If there's one thing that I love in video gaming it's games that let you choose how you solve a problem. Games like Deus Ex, Thief and BioShock have always excelled in this and as such I was really excited to know that Harvey Smith of Arkane Studios, who worked on and was presenting Dishonored, previously worked on the Deus Ex games. Just that alone gives you a great idea of what is to come.

As you might expect from someone of that background Dishonored places a huge focus on player creativity and choice. In the demo we saw at E3 there were multiple ways to even approach your target location, various ways to get inside, multiple ways to handle enemies and almost as many to avoid them. A wide variety of weapons and supernatural powers lie at your disposal, teleportation, possessing your foes or even just flat out stopping time.

There is a story here, that of a man who was supposed to be bodyguard to the Empress now being accused of her murder, but it wasn't the focus of the demo. It was however made clear that the oppressive government, under a new tyrannical ruler, is the setting for your blood soaked revenge. A plague ravages the city, portions of it have been flooded due to failures in the city structure and giant stilt men called Tallboys patrol the streets to keep the plague bearers stuck in their quarantine zone.

The demo focused on one main mission, that of an attempt to kill two corrupt politicians, a pair of twins who apparently love to spend their time in a brothel. Getting inside of this place is a challenge as there are about eight different ways to enter, numerous guards, a large number of civilians who will give away your position if they see you and randomized locations for your targets all conspire to make your life quite tricky indeed.

For the first showing they went with a more stealth oriented route complicated by attempting to kill nobody but the targets. It was beyond wild to see the character sneak up on a guard, choke him out, pick up the body and then teleport up on top of a taller structure to hide the unconscious man. Infiltration was done via possessing a fish of all things, going in through a drainage pipe and then hopping out. From here a series of careful teleports brought him through the brothel to the first target. Rather than confront him directly our protagonist can use a pipe in a nearby room to funnel steam in on the man and his prostitute companion. Then making your way upstairs to the second target, it's a simple matter of possessing him so he walks out onto the balcony and then blowing him off with a wind blast. Sneaking is complicated by seemingly very aware enemies and sound that moves realistically meaning a thick door might prevent you from hearing any enemies coming your way.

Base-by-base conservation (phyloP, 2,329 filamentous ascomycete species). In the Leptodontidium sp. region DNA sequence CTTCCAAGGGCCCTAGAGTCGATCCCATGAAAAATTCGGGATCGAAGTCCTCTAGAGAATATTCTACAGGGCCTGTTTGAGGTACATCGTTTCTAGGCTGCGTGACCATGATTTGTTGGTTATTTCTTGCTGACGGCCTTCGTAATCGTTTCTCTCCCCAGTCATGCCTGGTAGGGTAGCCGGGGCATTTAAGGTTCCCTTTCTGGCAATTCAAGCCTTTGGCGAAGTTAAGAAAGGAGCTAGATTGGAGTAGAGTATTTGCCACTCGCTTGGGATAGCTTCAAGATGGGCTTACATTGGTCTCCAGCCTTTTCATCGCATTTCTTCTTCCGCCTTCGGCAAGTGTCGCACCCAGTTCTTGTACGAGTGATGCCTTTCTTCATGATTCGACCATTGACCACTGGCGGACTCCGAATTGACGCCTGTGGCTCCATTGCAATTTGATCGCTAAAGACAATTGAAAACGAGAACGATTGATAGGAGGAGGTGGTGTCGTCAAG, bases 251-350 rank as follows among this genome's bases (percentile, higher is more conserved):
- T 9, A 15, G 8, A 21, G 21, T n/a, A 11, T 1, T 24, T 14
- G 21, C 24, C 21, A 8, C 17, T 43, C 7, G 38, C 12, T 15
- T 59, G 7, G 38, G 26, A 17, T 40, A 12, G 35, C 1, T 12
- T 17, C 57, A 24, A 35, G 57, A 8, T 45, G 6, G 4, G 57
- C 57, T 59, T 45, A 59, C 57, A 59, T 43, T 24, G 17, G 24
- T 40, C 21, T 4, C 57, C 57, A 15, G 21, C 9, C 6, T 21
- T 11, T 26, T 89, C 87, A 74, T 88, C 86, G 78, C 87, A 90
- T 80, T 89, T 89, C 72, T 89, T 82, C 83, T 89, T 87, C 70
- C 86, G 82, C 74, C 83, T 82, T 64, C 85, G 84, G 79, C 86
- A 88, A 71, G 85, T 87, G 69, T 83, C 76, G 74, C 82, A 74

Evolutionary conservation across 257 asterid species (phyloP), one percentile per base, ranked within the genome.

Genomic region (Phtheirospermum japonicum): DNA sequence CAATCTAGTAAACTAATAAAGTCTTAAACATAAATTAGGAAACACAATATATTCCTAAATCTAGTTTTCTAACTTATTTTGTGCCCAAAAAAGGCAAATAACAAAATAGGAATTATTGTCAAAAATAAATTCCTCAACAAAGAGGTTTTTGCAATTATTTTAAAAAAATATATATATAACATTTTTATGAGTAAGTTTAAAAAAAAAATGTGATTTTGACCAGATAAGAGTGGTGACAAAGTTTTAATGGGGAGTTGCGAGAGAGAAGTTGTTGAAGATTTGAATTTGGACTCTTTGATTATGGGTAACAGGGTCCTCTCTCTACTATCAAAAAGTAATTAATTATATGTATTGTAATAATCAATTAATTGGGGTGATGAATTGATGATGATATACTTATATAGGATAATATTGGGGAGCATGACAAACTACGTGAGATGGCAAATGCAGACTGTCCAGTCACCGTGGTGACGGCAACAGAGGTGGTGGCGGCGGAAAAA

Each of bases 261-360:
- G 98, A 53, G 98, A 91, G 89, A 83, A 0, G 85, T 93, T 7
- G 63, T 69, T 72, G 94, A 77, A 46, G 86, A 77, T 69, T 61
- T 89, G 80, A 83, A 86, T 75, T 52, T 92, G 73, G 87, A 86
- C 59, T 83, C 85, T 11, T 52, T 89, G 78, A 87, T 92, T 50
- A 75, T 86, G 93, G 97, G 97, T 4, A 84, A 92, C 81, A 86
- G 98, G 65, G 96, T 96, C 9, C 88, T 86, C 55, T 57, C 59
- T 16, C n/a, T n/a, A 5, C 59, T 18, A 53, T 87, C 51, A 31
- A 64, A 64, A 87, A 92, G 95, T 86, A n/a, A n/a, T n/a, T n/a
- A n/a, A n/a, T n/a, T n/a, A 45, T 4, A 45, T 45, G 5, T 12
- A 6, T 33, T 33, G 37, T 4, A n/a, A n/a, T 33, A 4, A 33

The action route didn't end so neatly but it was still wildly interesting to watch. Sprinting across roofs, sniping the heads off the outside guards and stealth killing his way into the brothel it soon turned into a bloodbath. Using a blade in one hand and a gun or crossbow in the other, the protagonist battled hordes of guards to reach his targets. A swarm of rats were summoned to hurt and distract them and later on time was completely stopped so several headshots could be fired in rapid succession leaving several cold bodies once it all unfroze. Combat has a fairly familiar flow with counter attacks and blocking being key to your success rather than button mashing but it seems quite rewarding. Heck just wind blasting a guy right out a window is reason enough to want to play this game – I wish all my problems could be solved that way.

Dishonored releases for the 360, PS3 and PC on October 9th in North America so keep your eyes peeled for it. Also keep your eyes open for those limited and collector's editions that developers love these days as one for this game would likely be awesome.